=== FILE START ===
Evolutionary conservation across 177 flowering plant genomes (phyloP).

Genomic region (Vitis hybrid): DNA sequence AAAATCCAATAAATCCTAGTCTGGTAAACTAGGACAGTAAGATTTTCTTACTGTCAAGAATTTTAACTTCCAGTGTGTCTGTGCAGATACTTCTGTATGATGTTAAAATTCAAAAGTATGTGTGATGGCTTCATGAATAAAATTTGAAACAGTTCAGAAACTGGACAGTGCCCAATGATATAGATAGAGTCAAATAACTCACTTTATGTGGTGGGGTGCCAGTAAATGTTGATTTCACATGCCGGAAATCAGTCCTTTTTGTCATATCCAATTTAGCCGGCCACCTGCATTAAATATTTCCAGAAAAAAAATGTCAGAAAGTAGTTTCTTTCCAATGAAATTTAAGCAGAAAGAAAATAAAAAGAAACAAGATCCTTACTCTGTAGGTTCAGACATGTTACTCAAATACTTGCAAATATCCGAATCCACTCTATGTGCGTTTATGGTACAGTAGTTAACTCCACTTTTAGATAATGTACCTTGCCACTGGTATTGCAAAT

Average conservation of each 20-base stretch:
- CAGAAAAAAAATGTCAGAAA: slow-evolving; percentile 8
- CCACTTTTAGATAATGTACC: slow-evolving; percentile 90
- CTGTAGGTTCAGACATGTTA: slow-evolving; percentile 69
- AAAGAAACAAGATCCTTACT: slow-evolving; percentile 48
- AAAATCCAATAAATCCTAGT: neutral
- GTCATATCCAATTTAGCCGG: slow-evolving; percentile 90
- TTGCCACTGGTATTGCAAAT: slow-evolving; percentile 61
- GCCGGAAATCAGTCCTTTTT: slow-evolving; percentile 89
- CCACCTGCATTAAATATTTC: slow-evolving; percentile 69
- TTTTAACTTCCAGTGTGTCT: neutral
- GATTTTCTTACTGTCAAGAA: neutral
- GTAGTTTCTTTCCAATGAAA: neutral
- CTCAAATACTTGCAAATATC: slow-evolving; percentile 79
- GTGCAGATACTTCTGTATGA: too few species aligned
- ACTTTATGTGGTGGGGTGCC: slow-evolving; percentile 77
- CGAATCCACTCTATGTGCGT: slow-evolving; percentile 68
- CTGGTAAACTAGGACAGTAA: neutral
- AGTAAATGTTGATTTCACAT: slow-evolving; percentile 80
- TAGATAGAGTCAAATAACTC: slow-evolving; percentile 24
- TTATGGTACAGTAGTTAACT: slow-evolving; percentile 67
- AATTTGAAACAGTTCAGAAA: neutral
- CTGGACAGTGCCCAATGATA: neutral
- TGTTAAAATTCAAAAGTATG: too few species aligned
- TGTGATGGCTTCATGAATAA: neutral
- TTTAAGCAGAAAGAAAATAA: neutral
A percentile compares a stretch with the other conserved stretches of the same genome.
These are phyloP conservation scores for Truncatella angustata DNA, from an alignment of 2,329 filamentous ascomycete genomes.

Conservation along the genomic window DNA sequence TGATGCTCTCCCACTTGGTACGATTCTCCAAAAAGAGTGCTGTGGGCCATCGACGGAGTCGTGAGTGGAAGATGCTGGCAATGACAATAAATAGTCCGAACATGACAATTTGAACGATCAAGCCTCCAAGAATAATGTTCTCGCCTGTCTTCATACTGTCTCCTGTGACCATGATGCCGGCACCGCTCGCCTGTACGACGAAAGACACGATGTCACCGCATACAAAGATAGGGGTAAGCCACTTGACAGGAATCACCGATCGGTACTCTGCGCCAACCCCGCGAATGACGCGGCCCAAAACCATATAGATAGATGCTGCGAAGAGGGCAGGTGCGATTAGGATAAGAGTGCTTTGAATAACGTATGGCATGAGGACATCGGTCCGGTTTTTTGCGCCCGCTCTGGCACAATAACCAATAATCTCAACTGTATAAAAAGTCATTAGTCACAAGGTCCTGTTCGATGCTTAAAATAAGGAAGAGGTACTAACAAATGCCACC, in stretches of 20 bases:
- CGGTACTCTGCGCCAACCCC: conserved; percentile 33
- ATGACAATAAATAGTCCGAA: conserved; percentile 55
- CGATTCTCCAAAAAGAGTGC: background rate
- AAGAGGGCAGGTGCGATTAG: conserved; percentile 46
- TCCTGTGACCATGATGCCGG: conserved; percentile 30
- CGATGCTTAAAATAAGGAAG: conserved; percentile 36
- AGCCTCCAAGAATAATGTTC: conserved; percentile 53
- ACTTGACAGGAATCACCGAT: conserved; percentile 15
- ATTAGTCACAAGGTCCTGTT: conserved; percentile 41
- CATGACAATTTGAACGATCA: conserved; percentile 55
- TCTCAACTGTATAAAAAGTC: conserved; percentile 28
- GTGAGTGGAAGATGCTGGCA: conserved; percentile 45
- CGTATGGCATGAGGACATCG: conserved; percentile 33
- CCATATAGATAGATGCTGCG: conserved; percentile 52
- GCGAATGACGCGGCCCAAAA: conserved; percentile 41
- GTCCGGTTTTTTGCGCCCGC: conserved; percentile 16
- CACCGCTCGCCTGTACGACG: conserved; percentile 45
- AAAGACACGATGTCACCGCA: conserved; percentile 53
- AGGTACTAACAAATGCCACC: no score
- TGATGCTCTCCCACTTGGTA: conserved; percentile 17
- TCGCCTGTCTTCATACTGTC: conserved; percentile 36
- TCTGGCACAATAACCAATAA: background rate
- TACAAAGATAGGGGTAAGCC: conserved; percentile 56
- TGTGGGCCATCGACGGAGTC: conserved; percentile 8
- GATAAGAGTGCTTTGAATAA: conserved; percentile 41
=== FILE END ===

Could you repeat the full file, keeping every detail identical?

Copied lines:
Evolutionary conservation across 177 flowering plant genomes (phyloP).

Genomic region (Vitis hybrid): DNA sequence AAAATCCAATAAATCCTAGTCTGGTAAACTAGGACAGTAAGATTTTCTTACTGTCAAGAATTTTAACTTCCAGTGTGTCTGTGCAGATACTTCTGTATGATGTTAAAATTCAAAAGTATGTGTGATGGCTTCATGAATAAAATTTGAAACAGTTCAGAAACTGGACAGTGCCCAATGATATAGATAGAGTCAAATAACTCACTTTATGTGGTGGGGTGCCAGTAAATGTTGATTTCACATGCCGGAAATCAGTCCTTTTTGTCATATCCAATTTAGCCGGCCACCTGCATTAAATATTTCCAGAAAAAAAATGTCAGAAAGTAGTTTCTTTCCAATGAAATTTAAGCAGAAAGAAAATAAAAAGAAACAAGATCCTTACTCTGTAGGTTCAGACATGTTACTCAAATACTTGCAAATATCCGAATCCACTCTATGTGCGTTTATGGTACAGTAGTTAACTCCACTTTTAGATAATGTACCTTGCCACTGGTATTGCAAAT

Average conservation of each 20-base stretch:
- CAGAAAAAAAATGTCAGAAA: slow-evolving; percentile 8
- CCACTTTTAGATAATGTACC: slow-evolving; percentile 90
- CTGTAGGTTCAGACATGTTA: slow-evolving; percentile 69
- AAAGAAACAAGATCCTTACT: slow-evolving; percentile 48
- AAAATCCAATAAATCCTAGT: neutral
- GTCATATCCAATTTAGCCGG: slow-evolving; percentile 90
- TTGCCACTGGTATTGCAAAT: slow-evolving; percentile 61
- GCCGGAAATCAGTCCTTTTT: slow-evolving; percentile 89
- CCACCTGCATTAAATATTTC: slow-evolving; percentile 69
- TTTTAACTTCCAGTGTGTCT: neutral
- GATTTTCTTACTGTCAAGAA: neutral
- GTAGTTTCTTTCCAATGAAA: neutral
- CTCAAATACTTGCAAATATC: slow-evolving; percentile 79
- GTGCAGATACTTCTGTATGA: too few species aligned
- ACTTTATGTGGTGGGGTGCC: slow-evolving; percentile 77
- CGAATCCACTCTATGTGCGT: slow-evolving; percentile 68
- CTGGTAAACTAGGACAGTAA: neutral
- AGTAAATGTTGATTTCACAT: slow-evolving; percentile 80
- TAGATAGAGTCAAATAACTC: slow-evolving; percentile 24
- TTATGGTACAGTAGTTAACT: slow-evolving; percentile 67
- AATTTGAAACAGTTCAGAAA: neutral
- CTGGACAGTGCCCAATGATA: neutral
- TGTTAAAATTCAAAAGTATG: too few species aligned
- TGTGATGGCTTCATGAATAA: neutral
- TTTAAGCAGAAAGAAAATAA: neutral
A percentile compares a stretch with the other conserved stretches of the same genome.
These are phyloP conservation scores for Truncatella angustata DNA, from an alignment of 2,329 filamentous ascomycete genomes.

Conservation along the genomic window DNA sequence TGATGCTCTCCCACTTGGTACGATTCTCCAAAAAGAGTGCTGTGGGCCATCGACGGAGTCGTGAGTGGAAGATGCTGGCAATGACAATAAATAGTCCGAACATGACAATTTGAACGATCAAGCCTCCAAGAATAATGTTCTCGCCTGTCTTCATACTGTCTCCTGTGACCATGATGCCGGCACCGCTCGCCTGTACGACGAAAGACACGATGTCACCGCATACAAAGATAGGGGTAAGCCACTTGACAGGAATCACCGATCGGTACTCTGCGCCAACCCCGCGAATGACGCGGCCCAAAACCATATAGATAGATGCTGCGAAGAGGGCAGGTGCGATTAGGATAAGAGTGCTTTGAATAACGTATGGCATGAGGACATCGGTCCGGTTTTTTGCGCCCGCTCTGGCACAATAACCAATAATCTCAACTGTATAAAAAGTCATTAGTCACAAGGTCCTGTTCGATGCTTAAAATAAGGAAGAGGTACTAACAAATGCCACC, in stretches of 20 bases:
- CGGTACTCTGCGCCAACCCC: conserved; percentile 33
- ATGACAATAAATAGTCCGAA: conserved; percentile 55
- CGATTCTCCAAAAAGAGTGC: background rate
- AAGAGGGCAGGTGCGATTAG: conserved; percentile 46
- TCCTGTGACCATGATGCCGG: conserved; percentile 30
- CGATGCTTAAAATAAGGAAG: conserved; percentile 36
- AGCCTCCAAGAATAATGTTC: conserved; percentile 53
- ACTTGACAGGAATCACCGAT: conserved; percentile 15
- ATTAGTCACAAGGTCCTGTT: conserved; percentile 41
- CATGACAATTTGAACGATCA: conserved; percentile 55
- TCTCAACTGTATAAAAAGTC: conserved; percentile 28
- GTGAGTGGAAGATGCTGGCA: conserved; percentile 45
- CGTATGGCATGAGGACATCG: conserved; percentile 33
- CCATATAGATAGATGCTGCG: conserved; percentile 52
- GCGAATGACGCGGCCCAAAA: conserved; percentile 41
- GTCCGGTTTTTTGCGCCCGC: conserved; percentile 16
- CACCGCTCGCCTGTACGACG: conserved; percentile 45
- AAAGACACGATGTCACCGCA: conserved; percentile 53
- AGGTACTAACAAATGCCACC: no score
- TGATGCTCTCCCACTTGGTA: conserved; percentile 17
- TCGCCTGTCTTCATACTGTC: conserved; percentile 36
- TCTGGCACAATAACCAATAA: background rate
- TACAAAGATAGGGGTAAGCC: conserved; percentile 56
- TGTGGGCCATCGACGGAGTC: conserved; percentile 8
- GATAAGAGTGCTTTGAATAA: conserved; percentile 41